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The daylight sky has a brightness of about magnitude 3 per square arcsecond. The brightest stars have an integrated intensity of about zeroth magnitude.

If your eyes had an angular resolution approaching 1 arcsecond then you would easily be able to see bright stars in the daylight sky - they would be about 10 times as bright as the sky. Unfortunately, the resolution of the eye is more like 1 arcminute. That means when comparing the starlight to the sky, the star is blurred over an area such that the contrast ratio with the sky is no longer large enough to discern it. However, even with this, if you knew exactly where to look, you could make out the very brightest stars, if your eyesight were good and this is obviously the case of bright objects like Venus, which are visible in the daytime sky.

If you look through a telescope (which increases collection of both starlight and daylight equally) then you can easily see stars. This is because the angular resolution of the telescope is around $1.22\lambda/D$, where $\lambda$ is the wavelength and $D$ the telescope diameter. A 10cm telescope can give you an angular resolution approaching 1 arcsecond (atmospheric conditions permitting) and thus a 3rd magnitude star has a similar brightness to the daytime sky through such a telescope.

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  • $\begingroup$ A simple way to look at exactly the right spot is to start looking at dawn when the star or planet is still easy to see and keep looking as the sky gets brighter and brighter. I've done this with Jupiter a few times. You can also use a telescope on an equatorial mount as a pointing device (I don't have access to one, so I'm limited by the need to get inside to eat breakfast). $\endgroup$ – Count Iblis Jul 5 '16 at 17:52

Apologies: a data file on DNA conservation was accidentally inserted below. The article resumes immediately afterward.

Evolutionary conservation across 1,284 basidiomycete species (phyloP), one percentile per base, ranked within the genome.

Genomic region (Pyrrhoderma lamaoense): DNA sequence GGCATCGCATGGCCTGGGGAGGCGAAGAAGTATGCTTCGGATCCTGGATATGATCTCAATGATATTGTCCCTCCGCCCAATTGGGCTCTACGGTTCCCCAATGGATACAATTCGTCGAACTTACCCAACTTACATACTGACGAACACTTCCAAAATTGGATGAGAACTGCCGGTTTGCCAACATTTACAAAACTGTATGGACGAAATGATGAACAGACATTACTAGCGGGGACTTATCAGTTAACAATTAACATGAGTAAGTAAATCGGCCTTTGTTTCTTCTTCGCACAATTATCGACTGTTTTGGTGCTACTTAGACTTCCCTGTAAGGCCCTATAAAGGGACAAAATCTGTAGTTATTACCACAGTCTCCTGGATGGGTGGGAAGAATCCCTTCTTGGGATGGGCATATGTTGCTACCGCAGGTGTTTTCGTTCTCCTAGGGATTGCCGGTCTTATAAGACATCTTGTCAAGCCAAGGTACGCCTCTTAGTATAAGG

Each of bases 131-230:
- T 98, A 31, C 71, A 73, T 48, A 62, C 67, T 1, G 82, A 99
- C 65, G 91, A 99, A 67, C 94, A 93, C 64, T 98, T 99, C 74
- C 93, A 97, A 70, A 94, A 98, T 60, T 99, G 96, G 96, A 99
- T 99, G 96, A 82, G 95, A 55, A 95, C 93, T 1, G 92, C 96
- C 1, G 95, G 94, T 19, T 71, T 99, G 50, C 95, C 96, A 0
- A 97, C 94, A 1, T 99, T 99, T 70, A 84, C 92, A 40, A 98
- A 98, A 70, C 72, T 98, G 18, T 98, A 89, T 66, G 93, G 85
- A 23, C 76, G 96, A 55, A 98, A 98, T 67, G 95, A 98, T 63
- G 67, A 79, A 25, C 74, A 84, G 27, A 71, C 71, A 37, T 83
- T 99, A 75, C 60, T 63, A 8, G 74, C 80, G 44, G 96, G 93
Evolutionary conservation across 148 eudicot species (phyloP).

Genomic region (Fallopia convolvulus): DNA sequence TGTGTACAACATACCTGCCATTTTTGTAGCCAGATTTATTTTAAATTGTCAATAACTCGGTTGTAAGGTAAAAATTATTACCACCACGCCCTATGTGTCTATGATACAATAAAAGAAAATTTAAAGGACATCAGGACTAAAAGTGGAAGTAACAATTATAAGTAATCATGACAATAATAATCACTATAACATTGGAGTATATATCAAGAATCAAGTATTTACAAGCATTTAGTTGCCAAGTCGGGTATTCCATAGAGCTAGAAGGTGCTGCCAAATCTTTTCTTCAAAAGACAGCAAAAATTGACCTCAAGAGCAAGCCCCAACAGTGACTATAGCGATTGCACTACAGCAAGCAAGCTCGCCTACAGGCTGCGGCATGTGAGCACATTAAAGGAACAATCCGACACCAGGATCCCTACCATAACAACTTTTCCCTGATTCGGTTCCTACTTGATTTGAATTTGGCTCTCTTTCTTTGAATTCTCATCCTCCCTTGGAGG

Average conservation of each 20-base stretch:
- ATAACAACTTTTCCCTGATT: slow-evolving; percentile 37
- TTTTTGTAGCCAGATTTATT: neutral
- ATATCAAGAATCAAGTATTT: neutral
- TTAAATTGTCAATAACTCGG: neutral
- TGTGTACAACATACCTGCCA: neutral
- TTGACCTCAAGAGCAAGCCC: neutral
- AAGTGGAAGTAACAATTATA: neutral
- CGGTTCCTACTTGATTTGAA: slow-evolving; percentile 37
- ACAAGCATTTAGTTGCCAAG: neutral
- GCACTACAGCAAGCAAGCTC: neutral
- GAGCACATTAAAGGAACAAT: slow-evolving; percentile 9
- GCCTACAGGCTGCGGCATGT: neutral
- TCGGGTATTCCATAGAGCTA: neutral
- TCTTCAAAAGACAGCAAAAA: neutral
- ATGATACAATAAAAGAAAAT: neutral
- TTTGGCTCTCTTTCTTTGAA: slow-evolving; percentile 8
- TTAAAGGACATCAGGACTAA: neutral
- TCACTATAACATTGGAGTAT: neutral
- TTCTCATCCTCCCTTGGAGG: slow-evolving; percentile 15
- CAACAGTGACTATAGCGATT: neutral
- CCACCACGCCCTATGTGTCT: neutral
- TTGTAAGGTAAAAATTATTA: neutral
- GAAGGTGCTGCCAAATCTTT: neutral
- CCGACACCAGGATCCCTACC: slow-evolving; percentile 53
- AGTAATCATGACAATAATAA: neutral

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Photons interacting or not with each other is pretty much irrelevant for the purposes of this question; in most situations you can basically assume light doesn't interact with itself.

The reason you can't see stars (except one!) during the day is very simple: the atmosphere is too bright. In space this doesn't happen, so you can see stars during the "day" (which is all the time). The atmosphere drowns out the light from the stars, not because photons collide, but because detectors (our eyes) are not sensitive enough to distinguish the light coming from stars. As CurioseOne says in their comment, the brightest planets and stars can be seen during the day if you know where to look.

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  • $\begingroup$ Thank you for reply! May you please explain this more? the atmosphere is too bright $\endgroup$ – lucas Jul 5 '16 at 3:54
  • $\begingroup$ ...just as you can be talking to your friend in a train station, but then a train comes roaring by, and you can no longer hear your friend talking... $\endgroup$ – Steve Byrnes Jul 5 '16 at 14:44